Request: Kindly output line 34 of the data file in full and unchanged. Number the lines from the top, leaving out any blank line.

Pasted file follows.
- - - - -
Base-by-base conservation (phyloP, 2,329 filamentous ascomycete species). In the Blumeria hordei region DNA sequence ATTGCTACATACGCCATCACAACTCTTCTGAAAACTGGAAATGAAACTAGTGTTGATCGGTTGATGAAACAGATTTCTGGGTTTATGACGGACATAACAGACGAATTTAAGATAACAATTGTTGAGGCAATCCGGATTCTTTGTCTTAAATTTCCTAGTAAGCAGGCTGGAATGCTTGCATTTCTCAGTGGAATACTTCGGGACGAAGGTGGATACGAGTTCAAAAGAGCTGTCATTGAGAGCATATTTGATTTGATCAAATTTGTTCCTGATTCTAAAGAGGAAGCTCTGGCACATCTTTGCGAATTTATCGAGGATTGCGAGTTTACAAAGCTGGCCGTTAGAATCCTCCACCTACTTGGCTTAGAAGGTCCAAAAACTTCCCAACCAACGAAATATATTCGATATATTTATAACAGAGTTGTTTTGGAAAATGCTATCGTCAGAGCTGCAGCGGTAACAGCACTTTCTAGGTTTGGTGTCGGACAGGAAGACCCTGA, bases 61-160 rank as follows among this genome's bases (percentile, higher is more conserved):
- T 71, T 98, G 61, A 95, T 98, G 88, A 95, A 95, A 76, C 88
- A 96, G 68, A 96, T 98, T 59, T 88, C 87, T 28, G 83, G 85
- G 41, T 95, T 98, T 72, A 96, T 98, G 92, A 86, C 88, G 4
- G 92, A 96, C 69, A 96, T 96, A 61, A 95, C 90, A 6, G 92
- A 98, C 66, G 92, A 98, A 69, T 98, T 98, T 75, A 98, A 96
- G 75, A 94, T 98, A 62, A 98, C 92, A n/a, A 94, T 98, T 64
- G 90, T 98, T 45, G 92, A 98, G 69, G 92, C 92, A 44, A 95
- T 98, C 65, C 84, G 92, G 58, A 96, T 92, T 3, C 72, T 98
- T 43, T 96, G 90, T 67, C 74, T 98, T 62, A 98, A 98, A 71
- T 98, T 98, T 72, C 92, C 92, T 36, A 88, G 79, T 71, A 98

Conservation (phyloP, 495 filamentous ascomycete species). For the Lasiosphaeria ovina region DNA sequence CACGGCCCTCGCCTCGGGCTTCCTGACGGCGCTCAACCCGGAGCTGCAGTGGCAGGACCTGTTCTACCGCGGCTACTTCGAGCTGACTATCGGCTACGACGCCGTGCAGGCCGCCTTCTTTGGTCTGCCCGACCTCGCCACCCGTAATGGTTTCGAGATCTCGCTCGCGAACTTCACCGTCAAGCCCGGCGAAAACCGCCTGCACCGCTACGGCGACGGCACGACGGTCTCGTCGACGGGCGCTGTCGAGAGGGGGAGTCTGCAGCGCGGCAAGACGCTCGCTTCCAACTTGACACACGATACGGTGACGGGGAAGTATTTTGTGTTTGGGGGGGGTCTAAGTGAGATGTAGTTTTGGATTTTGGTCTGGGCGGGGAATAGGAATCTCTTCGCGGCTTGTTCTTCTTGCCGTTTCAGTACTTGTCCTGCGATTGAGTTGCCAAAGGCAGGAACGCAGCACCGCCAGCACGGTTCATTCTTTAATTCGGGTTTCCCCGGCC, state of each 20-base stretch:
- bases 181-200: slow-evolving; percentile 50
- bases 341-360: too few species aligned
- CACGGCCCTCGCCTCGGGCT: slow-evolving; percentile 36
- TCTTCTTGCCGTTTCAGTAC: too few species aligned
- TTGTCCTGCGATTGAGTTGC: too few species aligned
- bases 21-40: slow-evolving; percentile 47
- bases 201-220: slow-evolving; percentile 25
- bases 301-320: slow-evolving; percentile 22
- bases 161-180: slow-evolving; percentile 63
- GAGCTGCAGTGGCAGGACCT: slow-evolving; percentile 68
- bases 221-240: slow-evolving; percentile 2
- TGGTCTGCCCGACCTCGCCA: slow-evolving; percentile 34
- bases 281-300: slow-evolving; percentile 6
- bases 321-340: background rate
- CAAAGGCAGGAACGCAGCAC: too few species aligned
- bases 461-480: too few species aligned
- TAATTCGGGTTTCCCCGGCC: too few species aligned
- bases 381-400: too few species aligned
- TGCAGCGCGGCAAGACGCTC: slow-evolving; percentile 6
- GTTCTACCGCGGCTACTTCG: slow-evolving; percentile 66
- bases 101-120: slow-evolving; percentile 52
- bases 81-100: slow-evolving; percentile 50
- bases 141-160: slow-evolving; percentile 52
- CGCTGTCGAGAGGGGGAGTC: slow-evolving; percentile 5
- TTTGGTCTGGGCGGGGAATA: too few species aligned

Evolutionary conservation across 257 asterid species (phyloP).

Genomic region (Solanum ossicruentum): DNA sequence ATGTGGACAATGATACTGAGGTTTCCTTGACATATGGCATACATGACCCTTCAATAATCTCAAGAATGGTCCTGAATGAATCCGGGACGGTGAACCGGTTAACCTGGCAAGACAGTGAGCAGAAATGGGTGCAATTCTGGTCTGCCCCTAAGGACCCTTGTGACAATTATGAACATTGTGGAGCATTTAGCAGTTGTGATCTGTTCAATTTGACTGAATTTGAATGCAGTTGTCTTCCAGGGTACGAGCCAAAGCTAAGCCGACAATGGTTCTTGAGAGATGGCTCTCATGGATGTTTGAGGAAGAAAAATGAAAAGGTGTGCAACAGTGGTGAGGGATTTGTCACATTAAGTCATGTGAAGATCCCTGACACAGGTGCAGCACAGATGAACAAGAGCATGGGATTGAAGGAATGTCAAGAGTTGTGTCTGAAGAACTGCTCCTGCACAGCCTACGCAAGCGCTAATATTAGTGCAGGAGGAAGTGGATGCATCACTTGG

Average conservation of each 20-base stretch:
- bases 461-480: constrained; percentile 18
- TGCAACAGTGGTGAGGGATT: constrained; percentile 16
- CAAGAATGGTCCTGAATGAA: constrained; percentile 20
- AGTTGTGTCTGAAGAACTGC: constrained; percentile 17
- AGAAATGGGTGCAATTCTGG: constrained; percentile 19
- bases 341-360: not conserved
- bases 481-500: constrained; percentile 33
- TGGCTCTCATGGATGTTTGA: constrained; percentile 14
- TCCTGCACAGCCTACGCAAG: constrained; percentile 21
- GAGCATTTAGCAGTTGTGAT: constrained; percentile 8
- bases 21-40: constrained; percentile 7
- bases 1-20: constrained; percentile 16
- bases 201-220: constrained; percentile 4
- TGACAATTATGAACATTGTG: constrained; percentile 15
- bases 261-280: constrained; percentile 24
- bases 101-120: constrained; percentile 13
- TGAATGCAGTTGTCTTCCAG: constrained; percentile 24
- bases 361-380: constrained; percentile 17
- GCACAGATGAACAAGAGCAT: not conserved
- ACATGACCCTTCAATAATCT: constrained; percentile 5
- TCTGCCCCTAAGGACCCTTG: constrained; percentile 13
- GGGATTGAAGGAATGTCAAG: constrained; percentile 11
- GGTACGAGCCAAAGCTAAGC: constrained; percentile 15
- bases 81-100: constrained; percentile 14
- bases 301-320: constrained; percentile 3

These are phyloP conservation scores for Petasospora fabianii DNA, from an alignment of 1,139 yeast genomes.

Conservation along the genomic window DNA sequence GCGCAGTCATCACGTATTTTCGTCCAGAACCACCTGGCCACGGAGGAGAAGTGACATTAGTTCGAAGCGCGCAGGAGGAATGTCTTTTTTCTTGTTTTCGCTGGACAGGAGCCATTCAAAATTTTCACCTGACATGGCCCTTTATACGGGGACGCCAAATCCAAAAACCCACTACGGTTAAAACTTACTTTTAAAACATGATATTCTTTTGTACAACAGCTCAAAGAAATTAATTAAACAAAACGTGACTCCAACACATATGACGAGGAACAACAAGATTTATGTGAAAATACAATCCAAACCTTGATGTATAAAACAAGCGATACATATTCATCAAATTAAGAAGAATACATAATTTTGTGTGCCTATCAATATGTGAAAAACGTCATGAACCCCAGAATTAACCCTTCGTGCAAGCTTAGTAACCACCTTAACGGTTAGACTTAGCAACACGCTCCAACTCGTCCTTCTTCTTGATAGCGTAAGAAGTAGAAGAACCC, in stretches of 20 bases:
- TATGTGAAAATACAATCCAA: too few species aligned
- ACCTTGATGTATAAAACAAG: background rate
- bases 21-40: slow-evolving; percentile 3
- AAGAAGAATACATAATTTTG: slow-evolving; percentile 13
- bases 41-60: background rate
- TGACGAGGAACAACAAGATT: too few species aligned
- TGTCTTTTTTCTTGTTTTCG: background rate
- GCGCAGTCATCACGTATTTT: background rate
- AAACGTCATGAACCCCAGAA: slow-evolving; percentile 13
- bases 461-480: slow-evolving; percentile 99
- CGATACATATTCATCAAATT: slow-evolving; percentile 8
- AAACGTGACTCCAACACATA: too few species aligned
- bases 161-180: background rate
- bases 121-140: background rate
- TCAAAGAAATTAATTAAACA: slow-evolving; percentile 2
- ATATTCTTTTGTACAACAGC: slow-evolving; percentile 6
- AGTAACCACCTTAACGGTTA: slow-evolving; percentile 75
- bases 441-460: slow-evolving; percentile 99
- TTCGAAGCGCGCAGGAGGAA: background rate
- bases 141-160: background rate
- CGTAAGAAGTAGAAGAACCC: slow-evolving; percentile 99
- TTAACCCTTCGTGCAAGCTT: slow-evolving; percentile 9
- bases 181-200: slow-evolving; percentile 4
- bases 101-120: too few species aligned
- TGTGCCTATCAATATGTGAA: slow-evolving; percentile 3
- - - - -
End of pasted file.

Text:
- bases 81-100: slow-evolving; percentile 50